Change postures every 30 minutes. This seems to be an optimal length of time to stand before your body becomes too static, or to sit before your body overloads. This doesn’t work for everyone and some of it depends on the approach you are taking to standing and moving more in the first place. A first step might be to set some goals. If you did the calculations, you may discover you are sitting more than 14 hours during your day. It is an unrealistic goal to cut that number in half in the first week. It is more realistic to start sitting one hour less per day. This gives you some choice about where you begin and helps you achieve success over time as well.

Break up that sedentary slump.

Focus on the most sedentary times of your day. If you are tuning into your internal radio station, more than likely you’ve been hearing some grumbling from that hour of the show…Man, my back feels stiff right now…or…wait a minute, where did that pain come from?  If you haven’t been hearing anything, turn the volume up. Your body will tell you how much it can handle. Do you feel achy or fatigued? Is there any pain? Is it telling you that you feel good, maybe even energized and focused when standing? These are your clues about when to change your position.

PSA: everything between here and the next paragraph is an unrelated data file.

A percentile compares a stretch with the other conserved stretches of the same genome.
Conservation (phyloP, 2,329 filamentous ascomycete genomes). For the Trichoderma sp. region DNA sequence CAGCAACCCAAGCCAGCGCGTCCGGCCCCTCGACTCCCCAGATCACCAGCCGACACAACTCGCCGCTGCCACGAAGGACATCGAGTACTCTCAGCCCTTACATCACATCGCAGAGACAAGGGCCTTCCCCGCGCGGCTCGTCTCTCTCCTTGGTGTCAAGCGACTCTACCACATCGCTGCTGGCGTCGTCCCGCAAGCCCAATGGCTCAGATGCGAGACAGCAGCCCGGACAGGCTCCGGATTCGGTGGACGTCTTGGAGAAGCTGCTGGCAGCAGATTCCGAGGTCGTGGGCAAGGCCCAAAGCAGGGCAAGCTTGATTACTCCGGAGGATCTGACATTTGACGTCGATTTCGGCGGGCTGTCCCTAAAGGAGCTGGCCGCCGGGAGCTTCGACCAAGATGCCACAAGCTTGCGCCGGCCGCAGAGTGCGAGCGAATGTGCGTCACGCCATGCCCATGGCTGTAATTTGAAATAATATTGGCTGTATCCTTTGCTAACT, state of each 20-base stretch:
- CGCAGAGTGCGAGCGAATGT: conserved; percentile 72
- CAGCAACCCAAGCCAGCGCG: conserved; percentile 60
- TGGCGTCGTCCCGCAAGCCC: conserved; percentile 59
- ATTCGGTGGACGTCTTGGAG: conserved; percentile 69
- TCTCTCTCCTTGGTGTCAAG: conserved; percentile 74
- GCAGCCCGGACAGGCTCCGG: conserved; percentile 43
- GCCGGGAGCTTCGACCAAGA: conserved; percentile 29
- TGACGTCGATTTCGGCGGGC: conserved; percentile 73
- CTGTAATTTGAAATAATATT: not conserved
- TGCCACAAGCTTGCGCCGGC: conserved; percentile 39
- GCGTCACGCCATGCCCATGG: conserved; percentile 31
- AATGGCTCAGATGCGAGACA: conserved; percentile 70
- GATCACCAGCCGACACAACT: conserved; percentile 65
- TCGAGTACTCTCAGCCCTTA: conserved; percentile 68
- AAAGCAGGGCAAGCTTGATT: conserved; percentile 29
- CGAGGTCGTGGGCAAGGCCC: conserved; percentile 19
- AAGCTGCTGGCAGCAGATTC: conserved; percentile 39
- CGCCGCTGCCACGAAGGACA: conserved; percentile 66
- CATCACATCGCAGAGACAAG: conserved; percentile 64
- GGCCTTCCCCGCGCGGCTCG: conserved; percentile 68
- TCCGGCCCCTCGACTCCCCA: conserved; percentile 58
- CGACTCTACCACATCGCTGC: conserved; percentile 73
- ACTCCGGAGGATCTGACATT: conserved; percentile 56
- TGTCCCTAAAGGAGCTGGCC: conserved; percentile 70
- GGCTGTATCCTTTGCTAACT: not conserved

You may experience some discomfort at the beginning when switching to sit-stand computing. Maybe after 10 minutes of standing, maybe after an hour. The key is to listen to the message and change postures when you hear it. You will hear it, whether seated or standing. Your body is that good.

One person’s experience – yours may be similar.

In the beginning, I could only stand for about 15 minute increments. I began to notice when I started feeling uncomfortable sitting, and then I would stand for a while. I did this for about a month. As I began to stand for longer periods, I started to do the same thing when I was standing. Were my legs feeling fatigued? Was I shifting around more? Feeling distracted? That was my sign it was time to sit for a while.”  ~ Rose J.

It will be different for everybody, and every body. Of course, consult a doctor if you have other health issues, too. It is important to take a safe approach to any physical change you make.

How long is it going to take to “feel” right?

It might happen as quick as a week, or it might take a few months. We have seen it vary a hundred different ways. The important thing is to maintain healthy posture and follow these sit-stand tips to help make the transition. Don’t give up if you don’t feel terrific right from the start. Over time you will.

In other words, be creative. Decide which activities you prefer doing sitting versus standing. Talking on the phone? Stand up. Write out a proposal? Sit down. Proof reading? Stand up. Filing? Stand up. You decide.

One note for anyone creating a standing only desk set up…be sure to build in rest periods, either by adding a tall stool to your workstation so you can sit periodically, or by exploring other chances to sit and rest, like in meetings or at lunch.

It is a balance that we are trying to reach. A balance personal to our workflow and how our body responds.

Thanks for the question, Mauricio! Anyone else? What’s on your mind?

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Save an intern. Get a standing desk.